Why Carnegie Was Right

You can make more friends in two months by becoming interested in other people than you can in two years by trying to get other people interested in you.

Dale Carnegie

Remember the usual TechComm trouble? Getting other people to acknowledge your presence and importance as a team member? Turns out practically everything that needed to be said was actually said a century ago.

Virtually everyone has heard of Carnegie, many have read the books, and some use the actual recommendations. But why are these recommendations important in the TechComm sphere? By definition, technical communicators work with other people – programmers, quality assurance engineers, business analysts, just to name a few – our beloved SMEs. And it’s often mentioned that technical writers need to be good at writing and editing. They need to be good researchers with sound critical mind. People skills are mentioned, but not as often as we would need. What’s more, it’s rarely stated that you actually need to put some effort into your people interactions and go beyond the bagel-and-cheese technique of interviewing SMEs.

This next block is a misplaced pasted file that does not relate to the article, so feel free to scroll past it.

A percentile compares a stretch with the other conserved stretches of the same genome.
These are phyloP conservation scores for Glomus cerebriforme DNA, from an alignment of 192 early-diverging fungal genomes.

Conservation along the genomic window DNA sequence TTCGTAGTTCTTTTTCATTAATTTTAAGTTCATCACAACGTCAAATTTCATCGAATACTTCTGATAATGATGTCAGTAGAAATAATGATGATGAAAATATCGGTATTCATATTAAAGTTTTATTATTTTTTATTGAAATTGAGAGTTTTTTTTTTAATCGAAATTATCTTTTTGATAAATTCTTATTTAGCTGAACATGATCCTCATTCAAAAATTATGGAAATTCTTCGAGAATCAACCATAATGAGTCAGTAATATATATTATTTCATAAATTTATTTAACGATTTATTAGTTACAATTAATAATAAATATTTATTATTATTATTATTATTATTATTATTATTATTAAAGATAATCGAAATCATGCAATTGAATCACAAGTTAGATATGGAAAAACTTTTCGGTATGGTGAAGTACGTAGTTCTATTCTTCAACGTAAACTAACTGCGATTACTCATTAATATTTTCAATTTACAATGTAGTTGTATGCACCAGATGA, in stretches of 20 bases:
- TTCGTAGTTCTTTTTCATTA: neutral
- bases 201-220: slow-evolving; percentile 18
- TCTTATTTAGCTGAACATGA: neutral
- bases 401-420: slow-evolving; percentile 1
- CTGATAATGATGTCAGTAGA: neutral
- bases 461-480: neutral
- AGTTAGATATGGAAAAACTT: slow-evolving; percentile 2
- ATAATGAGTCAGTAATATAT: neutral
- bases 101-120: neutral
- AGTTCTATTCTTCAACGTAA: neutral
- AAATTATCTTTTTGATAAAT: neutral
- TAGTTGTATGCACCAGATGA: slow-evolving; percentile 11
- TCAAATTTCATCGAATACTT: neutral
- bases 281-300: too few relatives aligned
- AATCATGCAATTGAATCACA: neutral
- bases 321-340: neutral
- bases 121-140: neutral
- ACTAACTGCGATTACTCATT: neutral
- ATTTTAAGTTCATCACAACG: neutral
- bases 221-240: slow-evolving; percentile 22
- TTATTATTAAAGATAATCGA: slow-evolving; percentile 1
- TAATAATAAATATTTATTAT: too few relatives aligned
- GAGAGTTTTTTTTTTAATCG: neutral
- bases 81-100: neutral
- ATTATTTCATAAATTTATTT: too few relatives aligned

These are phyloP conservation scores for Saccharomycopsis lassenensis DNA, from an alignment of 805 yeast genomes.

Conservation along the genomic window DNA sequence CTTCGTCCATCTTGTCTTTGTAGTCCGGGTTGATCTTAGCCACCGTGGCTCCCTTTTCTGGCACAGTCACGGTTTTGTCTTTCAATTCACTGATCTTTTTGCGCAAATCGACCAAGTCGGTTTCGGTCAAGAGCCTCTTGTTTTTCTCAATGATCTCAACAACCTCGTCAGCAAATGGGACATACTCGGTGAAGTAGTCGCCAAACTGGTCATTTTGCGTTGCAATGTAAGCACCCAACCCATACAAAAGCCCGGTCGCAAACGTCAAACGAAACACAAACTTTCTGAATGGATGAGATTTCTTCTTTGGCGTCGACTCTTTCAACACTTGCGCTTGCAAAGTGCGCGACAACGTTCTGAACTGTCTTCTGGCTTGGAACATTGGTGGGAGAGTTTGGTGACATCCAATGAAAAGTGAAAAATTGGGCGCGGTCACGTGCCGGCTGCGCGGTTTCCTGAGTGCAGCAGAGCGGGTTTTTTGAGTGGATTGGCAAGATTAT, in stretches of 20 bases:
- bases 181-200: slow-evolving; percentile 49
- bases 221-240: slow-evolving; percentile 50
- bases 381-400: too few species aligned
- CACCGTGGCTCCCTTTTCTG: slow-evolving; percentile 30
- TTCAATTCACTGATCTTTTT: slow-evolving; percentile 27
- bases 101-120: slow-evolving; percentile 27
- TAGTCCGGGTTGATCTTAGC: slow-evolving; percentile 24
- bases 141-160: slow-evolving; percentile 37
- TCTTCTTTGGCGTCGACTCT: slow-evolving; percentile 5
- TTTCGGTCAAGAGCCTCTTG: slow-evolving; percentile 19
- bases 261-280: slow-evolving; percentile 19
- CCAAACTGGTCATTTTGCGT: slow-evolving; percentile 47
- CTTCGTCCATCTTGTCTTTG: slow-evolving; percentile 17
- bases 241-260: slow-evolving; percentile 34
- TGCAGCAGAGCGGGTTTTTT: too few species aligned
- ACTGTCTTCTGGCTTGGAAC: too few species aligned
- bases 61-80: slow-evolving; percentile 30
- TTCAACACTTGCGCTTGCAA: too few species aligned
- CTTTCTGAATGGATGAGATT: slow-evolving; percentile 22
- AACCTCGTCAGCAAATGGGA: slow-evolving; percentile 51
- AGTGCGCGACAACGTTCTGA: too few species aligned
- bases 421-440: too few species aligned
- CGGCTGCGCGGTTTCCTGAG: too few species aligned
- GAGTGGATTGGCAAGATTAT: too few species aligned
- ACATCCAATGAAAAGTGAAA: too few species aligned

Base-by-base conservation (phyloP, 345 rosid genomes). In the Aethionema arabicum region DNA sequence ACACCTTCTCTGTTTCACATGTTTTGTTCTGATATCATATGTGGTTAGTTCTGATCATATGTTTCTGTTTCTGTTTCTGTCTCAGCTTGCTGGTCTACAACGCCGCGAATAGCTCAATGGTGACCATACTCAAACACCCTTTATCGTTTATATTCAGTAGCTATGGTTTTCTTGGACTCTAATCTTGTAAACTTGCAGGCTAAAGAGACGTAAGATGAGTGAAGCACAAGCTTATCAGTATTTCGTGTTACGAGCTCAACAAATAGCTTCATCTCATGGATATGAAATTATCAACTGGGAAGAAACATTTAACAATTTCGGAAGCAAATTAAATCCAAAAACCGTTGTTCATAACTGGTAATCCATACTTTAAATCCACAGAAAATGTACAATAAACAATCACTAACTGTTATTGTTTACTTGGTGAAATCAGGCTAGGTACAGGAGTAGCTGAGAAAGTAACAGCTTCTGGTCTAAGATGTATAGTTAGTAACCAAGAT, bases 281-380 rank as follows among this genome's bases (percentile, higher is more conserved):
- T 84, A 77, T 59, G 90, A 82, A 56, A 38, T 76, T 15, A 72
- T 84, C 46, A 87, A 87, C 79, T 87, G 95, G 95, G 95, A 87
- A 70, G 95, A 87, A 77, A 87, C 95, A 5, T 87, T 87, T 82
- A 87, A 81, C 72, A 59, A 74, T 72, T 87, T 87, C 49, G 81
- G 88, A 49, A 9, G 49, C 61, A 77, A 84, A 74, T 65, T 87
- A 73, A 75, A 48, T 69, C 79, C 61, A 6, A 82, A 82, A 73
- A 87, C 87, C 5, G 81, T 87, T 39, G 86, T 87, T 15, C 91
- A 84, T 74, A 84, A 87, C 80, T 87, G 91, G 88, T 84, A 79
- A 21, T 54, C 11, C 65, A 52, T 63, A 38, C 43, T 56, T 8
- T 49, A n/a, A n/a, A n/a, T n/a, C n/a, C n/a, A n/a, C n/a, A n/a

Where do we start? If you condensed the Carnegie’s book to a couple of key ideas, and then had to pick only one of them to get rolling, I’d say that it would be becoming genuinely interested in other people. Genuine interest really means genuine, no hypocrisy or faking in here.

Whether you work in a distributed team or together on-site, you can always start playing the People Detective. That guy across the room, what was his favorite football team again? Oh, your QA has watched the steaming fresh Mad Max: Fury Road, and you’re still thinking whether you should go to the movies? Go ahead and ask them. Discover the people around you and don’t let yourself be locked in your User Guide or whatever-you’re-writing bubble. Fifteen minutes of detective work a day is all it takes to make the process of getting new info a whole lot smoother and your working days a lot more rewarding. A handy tip – don’t underrate the social media; Facebook and Twitter prove invaluable tools in the quest to discovering your teammates.

Jump right on it and don’t let yourself be invisible, start being interested and you’ll become interesting.

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